Among the flurry of lawmaking during the last week of this year’s incredibly unique legislative session, was a bill that removes barriers to entering the workforce and makes Iowa more attractive to workers and businesses.
House File 2627 changed Iowa’s occupational licensing system by:
- Implementing universal recognition (recognizing the licensure or experience a person obtained in another state)
- Bringing criminal justice reforms to the licensing process for those with a conviction history
- Waiving the licensing fees for Iowans with incomes under 200% of the poverty level
But merely listing the changes to Iowa’s laws doesn’t accurately paint the picture of what these reforms will do. While promoting the idea that “opportunity lives here” during her Condition of the State address this January, Governor Kim Reynolds noted that a quarter of Iowa’s workforce requires some kind of professional license, the second-highest in the nation. The Governor recognized that, “Our licensing requirements are also the worst for low-income people, meaning that those who need opportunity the most have the hardest time getting a license.”
Who is someone in need of that opportunity?
Senator Waylon Brown, floor manager of the legislation in the Iowa Senate, shared the story of a young, widowed mother of two seeking a fresh start following the loss of her husband.
After moving back home to Iowa to be closer to her extended family, she couldn’t continue in her career because Iowa has more stringent requirements than her former state of residence and wouldn’t recognize her license. At the moment, this young woman is working multiple jobs so she can make enough money to pay for the additional hours of education Iowa requires.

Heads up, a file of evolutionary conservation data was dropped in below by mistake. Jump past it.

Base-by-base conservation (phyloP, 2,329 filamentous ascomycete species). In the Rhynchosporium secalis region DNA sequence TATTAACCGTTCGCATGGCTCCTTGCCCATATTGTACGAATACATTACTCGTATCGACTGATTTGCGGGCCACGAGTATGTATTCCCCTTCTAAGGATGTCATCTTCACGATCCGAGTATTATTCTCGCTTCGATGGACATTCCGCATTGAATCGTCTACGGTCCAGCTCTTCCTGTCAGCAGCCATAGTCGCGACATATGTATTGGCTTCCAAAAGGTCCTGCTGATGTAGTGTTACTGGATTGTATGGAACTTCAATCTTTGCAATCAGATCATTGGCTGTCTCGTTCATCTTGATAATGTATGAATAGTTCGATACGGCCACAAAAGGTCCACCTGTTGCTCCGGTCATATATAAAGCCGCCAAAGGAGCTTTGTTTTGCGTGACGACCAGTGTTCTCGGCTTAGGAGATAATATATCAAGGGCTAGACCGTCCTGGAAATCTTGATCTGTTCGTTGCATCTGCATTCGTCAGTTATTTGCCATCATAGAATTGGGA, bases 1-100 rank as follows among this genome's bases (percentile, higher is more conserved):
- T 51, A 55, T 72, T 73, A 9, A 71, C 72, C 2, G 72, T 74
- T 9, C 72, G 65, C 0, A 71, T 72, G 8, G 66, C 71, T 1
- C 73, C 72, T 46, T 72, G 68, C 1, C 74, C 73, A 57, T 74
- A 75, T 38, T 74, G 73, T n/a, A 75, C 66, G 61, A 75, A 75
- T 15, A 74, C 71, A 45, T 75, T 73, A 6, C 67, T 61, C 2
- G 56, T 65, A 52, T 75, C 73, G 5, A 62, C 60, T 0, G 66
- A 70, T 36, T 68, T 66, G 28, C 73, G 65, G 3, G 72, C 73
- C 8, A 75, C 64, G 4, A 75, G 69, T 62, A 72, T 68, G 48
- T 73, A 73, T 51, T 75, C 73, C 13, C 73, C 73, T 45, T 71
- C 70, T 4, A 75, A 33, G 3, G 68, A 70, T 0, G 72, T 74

This legislation does not ignore public safety.
Skilled and experienced workers moving to Iowa are still required to be in good standing within their current state and they also must have a record free of suspensions or other disciplinary action. This legislation simply recognizes that workers don’t lose their abilities when they cross state lines.
A handful of other states have enacted some form of universal recognition, criminal justice reforms, or fee waivers. Iowa is the first state, however, to combine all of those elements in a single licensing reform bill, and the first state to recognize experience in place of licensure.
The leadership Governor Reynolds displayed in advocating for these reforms, as well as a Legislature that voted in a bi-partisan manner to put working Iowans ahead of special interests, delivered game-changing reforms for Iowa and workers looking to re-locate here.
Cutting the red tape tax ensures opportunity.
Excessive occupational licensing laws have served as a hidden red tape tax that hurt Iowa’s working class by making it more difficult and more expensive to earn a living and fill high-demand jobs. As we all work our way through the economic impact of COVID-19, this was an excellent time for Iowa lawmakers to ensure opportunity lives here for everyone.